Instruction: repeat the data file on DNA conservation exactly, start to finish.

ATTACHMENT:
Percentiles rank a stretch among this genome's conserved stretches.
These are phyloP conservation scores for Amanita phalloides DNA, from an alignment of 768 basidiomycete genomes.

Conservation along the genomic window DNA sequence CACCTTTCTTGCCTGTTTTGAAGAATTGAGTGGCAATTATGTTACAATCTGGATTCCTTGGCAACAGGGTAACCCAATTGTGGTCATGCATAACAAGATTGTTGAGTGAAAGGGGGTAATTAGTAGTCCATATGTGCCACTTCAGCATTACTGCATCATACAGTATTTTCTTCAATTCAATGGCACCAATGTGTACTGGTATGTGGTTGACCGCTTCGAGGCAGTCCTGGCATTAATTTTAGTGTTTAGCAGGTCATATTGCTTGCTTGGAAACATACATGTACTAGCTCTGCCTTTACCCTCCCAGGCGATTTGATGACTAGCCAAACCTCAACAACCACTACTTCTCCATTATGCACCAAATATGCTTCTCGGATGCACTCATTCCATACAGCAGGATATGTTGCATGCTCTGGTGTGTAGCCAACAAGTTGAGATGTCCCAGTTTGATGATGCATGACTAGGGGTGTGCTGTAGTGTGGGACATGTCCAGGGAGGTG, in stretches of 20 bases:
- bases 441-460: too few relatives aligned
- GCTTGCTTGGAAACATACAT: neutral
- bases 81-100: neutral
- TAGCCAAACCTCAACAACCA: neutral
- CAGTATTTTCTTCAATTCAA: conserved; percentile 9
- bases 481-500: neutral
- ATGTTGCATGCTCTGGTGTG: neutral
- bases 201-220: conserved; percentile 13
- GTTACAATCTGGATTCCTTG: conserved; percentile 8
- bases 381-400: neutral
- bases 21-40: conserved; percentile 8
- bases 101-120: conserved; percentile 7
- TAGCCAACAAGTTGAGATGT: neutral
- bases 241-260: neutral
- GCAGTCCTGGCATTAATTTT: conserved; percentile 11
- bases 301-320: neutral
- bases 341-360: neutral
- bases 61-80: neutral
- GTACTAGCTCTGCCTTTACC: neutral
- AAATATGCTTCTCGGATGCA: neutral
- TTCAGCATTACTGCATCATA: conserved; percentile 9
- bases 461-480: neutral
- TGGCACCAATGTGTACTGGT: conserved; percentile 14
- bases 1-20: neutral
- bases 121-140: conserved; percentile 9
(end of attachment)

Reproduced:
Percentiles rank a stretch among this genome's conserved stretches.
These are phyloP conservation scores for Amanita phalloides DNA, from an alignment of 768 basidiomycete genomes.

Conservation along the genomic window DNA sequence CACCTTTCTTGCCTGTTTTGAAGAATTGAGTGGCAATTATGTTACAATCTGGATTCCTTGGCAACAGGGTAACCCAATTGTGGTCATGCATAACAAGATTGTTGAGTGAAAGGGGGTAATTAGTAGTCCATATGTGCCACTTCAGCATTACTGCATCATACAGTATTTTCTTCAATTCAATGGCACCAATGTGTACTGGTATGTGGTTGACCGCTTCGAGGCAGTCCTGGCATTAATTTTAGTGTTTAGCAGGTCATATTGCTTGCTTGGAAACATACATGTACTAGCTCTGCCTTTACCCTCCCAGGCGATTTGATGACTAGCCAAACCTCAACAACCACTACTTCTCCATTATGCACCAAATATGCTTCTCGGATGCACTCATTCCATACAGCAGGATATGTTGCATGCTCTGGTGTGTAGCCAACAAGTTGAGATGTCCCAGTTTGATGATGCATGACTAGGGGTGTGCTGTAGTGTGGGACATGTCCAGGGAGGTG, in stretches of 20 bases:
- bases 441-460: too few relatives aligned
- GCTTGCTTGGAAACATACAT: neutral
- bases 81-100: neutral
- TAGCCAAACCTCAACAACCA: neutral
- CAGTATTTTCTTCAATTCAA: conserved; percentile 9
- bases 481-500: neutral
- ATGTTGCATGCTCTGGTGTG: neutral
- bases 201-220: conserved; percentile 13
- GTTACAATCTGGATTCCTTG: conserved; percentile 8
- bases 381-400: neutral
- bases 21-40: conserved; percentile 8
- bases 101-120: conserved; percentile 7
- TAGCCAACAAGTTGAGATGT: neutral
- bases 241-260: neutral
- GCAGTCCTGGCATTAATTTT: conserved; percentile 11
- bases 301-320: neutral
- bases 341-360: neutral
- bases 61-80: neutral
- GTACTAGCTCTGCCTTTACC: neutral
- AAATATGCTTCTCGGATGCA: neutral
- TTCAGCATTACTGCATCATA: conserved; percentile 9
- bases 461-480: neutral
- TGGCACCAATGTGTACTGGT: conserved; percentile 14
- bases 1-20: neutral
- bases 121-140: conserved; percentile 9